Bronwyn wanted to reduce her premium levels to allow her to pay down increased levels of debt, thanks to the purchase of a new property, and she also wanted the ability to increase her superannuation contributions if possible.


Through her superannuation, Bronwyn held a Term Life policy with a benefit amount of more than $500,000 and an Income Protection policy offering a maximum benefit of about $6,000 per month for five years – both of which had been put in place almost 10 years ago, at a time that she had minimal debt. The benefit levels of each policy were also indexed and thus increasing every year.


Bronwyn’s mindset when going into the review meeting with Richard was clear – living alone in a relatively new home with no financial dependents, Bronwyn saw little need for her current levels of life or IP cover. The funds currently being spent on premiums could be redirected to paying down her mortgage.


At the outset of the review meeting this year, Richard revisited the last review she had had all those years ago and the discussion held at that time.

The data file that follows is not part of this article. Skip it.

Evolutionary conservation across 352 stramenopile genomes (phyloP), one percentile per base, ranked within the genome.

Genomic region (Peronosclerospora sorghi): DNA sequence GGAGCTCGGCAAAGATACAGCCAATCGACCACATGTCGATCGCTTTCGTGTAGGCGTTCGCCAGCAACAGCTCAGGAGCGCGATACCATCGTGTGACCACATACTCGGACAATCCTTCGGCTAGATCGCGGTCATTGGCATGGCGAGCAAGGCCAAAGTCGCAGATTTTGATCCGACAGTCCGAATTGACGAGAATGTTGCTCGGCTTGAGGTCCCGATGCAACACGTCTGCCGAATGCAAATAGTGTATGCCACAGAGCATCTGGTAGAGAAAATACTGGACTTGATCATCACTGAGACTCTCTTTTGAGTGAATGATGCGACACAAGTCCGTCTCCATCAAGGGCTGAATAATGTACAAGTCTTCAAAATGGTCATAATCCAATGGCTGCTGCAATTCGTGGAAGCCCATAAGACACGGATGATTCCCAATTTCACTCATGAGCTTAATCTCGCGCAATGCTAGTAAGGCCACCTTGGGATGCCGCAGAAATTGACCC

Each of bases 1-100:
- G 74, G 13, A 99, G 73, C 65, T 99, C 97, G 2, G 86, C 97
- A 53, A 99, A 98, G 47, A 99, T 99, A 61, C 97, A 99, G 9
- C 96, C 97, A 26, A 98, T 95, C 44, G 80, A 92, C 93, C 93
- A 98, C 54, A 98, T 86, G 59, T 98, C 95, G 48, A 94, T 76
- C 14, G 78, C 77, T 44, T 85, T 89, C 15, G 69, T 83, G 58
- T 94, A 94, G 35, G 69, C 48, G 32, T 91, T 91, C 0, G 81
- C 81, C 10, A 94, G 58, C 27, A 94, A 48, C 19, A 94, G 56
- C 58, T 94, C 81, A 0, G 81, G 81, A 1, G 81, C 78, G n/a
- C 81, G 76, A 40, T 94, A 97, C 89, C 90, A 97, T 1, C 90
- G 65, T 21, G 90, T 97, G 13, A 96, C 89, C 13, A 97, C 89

Back then, the focus of Bronwyn’s risk management plan was to ensure that if anything happened to her there would be sufficient ongoing funding to pay for her children’s education.


Despite Trauma and Total and Permanent Disability (TPD) insurance cover being included in the discussions, Bronwyn decided that the IP cover would be sufficient to support herself and her children in the event of disability and death cover would provide some life-start support for her children, who were soon to begin in university.


Fast forward to 2021, with children now fully independent and finished studies, Bronwyn was now focused on her own financial goals and remained exposed to the risk of being unable to work; and in that event would be unable to paying off her now larger mortgage; or be able to generate sufficient wealth to live a comfortable retirement.


The subsequent discussions explored what risks Bronwyn faced in reaching her financial goals, and what each product could protect in each risk scenario. It was clear that a balance between reduction of premiums and mitigation of risk needed to be found.


Richard educated Bronwyn on how each product functioned, how it could be structured and how some trade offs between cost and comprehensiveness were more important than others, such as the ability to hold Death and “any” occupation TPD inside superannuation tax effectively, but “own” occupation coverage would be required to be held personally.